Back to the bridge saga and one can continue to justify the link until the cows come home. The undeniable truth is that whichever type of permanent connection is chosen this helps to ameliorate the double insularity of the sister island. But does the discussion about the investment warrant a plebiscite? Now with the budget debate at its pinnacle the opposition is trying to rip it open to criticise its proposals. We are regaled with rhetoric over the TV screens, theatrics and rivers of crocodile tears flowing and various lamentations uttered by politicians of different abilities bestowing their heartfelt advice to citizens to belittle the government attempts to navigate the economy to a higher performance.

But miracles take time and with an inherited debt mountain of €6 billion not much can be done when we have already sold our family silver to foreigners – sometimes at questionable fire sale prices. At the moment the type of tourist that visits is a day tripper who cannot sustain the critical mass necessary to sustain a thriving hospitality industry. This means that unless commuting to Gozo is improved on a 24/7 basis its inhabitants will remain cocooned during storms and inclement weather and will never attain the levels of economic development achieved in Malta. Even though the number of travellers to Gozo increased, reaching some four million passenger movements between both islands, this may not justify the heavy investment.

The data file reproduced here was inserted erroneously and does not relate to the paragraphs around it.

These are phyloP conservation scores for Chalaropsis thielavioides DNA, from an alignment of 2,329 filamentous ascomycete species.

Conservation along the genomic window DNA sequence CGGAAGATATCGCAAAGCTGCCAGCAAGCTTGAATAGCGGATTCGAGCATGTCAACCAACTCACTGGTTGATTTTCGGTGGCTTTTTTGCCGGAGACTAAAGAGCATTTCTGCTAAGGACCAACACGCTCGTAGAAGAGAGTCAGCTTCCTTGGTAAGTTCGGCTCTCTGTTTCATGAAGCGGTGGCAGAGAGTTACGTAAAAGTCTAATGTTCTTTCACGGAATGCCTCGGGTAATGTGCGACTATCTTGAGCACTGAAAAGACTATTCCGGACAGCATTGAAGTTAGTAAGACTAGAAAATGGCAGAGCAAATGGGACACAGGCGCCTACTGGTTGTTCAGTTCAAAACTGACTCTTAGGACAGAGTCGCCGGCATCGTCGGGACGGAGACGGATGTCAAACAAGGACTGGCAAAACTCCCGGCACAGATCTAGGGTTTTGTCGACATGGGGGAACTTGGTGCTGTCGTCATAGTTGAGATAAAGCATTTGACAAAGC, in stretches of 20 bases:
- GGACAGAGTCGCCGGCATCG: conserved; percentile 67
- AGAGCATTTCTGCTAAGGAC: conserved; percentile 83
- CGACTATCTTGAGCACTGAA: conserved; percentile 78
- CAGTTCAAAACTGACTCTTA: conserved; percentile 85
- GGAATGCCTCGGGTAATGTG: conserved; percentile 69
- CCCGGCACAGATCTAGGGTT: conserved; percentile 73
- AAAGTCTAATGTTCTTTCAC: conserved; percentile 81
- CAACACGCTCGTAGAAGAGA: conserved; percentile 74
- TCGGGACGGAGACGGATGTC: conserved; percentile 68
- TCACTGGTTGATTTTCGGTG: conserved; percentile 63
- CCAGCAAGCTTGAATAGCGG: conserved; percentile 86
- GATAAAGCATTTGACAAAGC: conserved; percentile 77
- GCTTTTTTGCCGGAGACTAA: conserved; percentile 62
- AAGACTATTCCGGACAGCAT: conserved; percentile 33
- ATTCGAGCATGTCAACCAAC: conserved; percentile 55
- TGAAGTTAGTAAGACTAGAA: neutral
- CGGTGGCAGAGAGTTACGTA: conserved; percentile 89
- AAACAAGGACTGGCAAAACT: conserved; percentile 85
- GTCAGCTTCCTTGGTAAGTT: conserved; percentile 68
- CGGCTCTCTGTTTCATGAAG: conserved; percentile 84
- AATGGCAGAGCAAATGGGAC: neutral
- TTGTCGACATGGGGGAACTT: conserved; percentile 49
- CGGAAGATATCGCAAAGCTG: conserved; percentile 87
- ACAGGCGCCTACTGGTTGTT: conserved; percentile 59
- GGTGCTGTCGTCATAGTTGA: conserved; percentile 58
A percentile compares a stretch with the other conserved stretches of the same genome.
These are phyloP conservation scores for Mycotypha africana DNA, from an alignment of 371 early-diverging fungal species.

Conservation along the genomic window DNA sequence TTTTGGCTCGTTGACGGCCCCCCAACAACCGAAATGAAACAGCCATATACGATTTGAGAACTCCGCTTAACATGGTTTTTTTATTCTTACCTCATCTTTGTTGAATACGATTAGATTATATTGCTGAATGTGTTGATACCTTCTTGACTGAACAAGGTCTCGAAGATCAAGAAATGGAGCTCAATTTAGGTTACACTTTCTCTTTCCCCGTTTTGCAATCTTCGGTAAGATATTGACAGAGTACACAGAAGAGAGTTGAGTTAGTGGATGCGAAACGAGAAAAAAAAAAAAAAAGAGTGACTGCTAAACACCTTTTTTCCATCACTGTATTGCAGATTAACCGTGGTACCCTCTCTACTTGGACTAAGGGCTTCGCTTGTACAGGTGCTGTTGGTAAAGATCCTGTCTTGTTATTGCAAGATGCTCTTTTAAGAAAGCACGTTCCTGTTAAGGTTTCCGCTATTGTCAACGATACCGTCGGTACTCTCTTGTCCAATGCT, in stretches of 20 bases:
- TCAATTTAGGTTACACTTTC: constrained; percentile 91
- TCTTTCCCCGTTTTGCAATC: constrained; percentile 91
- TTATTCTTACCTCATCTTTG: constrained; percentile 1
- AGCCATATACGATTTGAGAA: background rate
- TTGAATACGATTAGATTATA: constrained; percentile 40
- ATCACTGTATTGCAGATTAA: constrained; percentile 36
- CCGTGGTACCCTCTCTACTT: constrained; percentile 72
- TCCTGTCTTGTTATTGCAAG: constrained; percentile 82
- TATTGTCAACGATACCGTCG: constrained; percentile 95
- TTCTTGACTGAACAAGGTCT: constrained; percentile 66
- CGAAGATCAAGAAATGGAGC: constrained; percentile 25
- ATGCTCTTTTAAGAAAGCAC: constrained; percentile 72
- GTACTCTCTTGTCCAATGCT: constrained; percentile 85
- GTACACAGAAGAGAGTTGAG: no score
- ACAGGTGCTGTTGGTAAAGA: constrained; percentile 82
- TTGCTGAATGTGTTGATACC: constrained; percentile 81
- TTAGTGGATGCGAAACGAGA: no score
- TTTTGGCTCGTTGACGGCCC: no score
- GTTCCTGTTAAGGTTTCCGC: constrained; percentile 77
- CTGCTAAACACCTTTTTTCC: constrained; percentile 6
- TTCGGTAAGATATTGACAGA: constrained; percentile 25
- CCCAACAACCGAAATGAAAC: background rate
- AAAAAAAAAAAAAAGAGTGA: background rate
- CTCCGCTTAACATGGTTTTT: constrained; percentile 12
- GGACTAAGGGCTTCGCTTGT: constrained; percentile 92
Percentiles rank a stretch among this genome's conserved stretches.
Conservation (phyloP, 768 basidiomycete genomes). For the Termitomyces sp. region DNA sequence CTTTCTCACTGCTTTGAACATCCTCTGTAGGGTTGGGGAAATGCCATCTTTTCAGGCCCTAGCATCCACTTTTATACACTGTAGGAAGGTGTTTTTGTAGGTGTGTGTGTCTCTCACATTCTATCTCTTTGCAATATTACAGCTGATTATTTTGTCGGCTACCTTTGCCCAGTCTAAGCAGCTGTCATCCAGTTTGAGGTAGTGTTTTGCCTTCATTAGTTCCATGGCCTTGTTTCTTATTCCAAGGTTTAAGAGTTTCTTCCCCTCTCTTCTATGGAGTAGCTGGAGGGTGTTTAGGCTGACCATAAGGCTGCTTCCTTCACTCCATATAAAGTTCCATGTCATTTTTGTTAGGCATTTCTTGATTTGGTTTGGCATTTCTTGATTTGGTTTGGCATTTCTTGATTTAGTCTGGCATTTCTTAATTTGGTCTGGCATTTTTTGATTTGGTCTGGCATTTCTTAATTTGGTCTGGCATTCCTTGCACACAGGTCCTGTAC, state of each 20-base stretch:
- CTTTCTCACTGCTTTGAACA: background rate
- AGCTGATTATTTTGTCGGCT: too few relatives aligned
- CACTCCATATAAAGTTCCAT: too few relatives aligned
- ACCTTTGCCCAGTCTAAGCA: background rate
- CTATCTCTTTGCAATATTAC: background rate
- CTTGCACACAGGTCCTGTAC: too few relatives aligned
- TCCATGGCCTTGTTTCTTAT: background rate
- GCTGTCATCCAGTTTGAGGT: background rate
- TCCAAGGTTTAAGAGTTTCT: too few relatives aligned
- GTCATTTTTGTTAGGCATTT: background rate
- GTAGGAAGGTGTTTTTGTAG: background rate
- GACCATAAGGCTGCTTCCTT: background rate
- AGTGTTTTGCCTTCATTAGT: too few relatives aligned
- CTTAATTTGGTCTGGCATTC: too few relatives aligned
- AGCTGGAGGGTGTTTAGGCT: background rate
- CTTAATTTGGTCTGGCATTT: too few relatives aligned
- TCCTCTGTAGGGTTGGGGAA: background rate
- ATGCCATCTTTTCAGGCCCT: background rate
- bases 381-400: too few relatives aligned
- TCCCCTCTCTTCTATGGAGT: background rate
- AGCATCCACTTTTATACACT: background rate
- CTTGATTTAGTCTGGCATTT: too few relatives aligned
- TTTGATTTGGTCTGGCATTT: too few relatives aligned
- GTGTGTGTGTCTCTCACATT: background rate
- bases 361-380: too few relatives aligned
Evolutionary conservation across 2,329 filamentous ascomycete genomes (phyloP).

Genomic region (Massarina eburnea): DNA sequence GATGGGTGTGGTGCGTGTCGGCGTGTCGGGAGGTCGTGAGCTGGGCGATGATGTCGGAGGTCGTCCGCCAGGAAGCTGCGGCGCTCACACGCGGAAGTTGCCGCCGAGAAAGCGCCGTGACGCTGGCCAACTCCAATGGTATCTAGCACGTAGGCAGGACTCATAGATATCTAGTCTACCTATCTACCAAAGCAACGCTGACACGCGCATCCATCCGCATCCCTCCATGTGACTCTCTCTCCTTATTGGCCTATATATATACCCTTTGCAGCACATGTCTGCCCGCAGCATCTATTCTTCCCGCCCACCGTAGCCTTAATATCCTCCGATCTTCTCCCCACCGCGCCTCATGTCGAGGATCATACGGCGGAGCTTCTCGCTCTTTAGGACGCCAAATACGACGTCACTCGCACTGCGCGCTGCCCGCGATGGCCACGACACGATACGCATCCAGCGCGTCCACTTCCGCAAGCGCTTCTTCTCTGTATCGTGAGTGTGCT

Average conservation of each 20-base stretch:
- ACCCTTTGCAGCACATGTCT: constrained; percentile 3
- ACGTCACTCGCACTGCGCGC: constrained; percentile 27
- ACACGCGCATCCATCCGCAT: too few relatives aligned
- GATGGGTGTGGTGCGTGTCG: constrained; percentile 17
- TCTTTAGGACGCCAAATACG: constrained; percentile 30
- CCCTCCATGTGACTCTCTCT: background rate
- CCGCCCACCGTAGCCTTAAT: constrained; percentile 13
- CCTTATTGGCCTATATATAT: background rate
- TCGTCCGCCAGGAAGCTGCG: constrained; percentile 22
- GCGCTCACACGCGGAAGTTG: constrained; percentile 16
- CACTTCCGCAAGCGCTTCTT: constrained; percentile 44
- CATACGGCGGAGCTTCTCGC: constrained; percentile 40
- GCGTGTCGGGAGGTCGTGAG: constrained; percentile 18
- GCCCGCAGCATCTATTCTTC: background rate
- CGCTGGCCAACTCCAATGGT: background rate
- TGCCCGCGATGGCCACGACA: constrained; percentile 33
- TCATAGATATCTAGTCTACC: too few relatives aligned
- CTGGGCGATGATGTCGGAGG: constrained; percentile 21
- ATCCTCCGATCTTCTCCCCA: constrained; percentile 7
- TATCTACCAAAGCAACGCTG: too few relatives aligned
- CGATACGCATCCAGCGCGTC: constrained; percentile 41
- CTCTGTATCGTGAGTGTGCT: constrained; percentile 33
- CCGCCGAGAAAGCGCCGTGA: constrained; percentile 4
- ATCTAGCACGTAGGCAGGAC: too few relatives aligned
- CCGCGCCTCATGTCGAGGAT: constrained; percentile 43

For example one can cite as an example the convenience enjoyed by residents of Gibraltar who are by far fewer but whose dwellers enjoy better access and thus improved business opportunities leading to a high per capita income. This was achieved due to its improved connections, which apart from other factors has contributed to a buoyant financial services industry. In Gibraltar one finds a fully fledged airport with a runway jutting on a reclaimed part into the sea. The tourist industry is galloping at full speed, travellers crossing from neighbouring Spain, others by cruise liners, and by air from Europe. Perhaps one may exclaim that comparisons with Gozo are odious, but really and truly it helps galvanising in our mindset a changed attitude to give Gozo its due attention and help it attain a more prosperous future.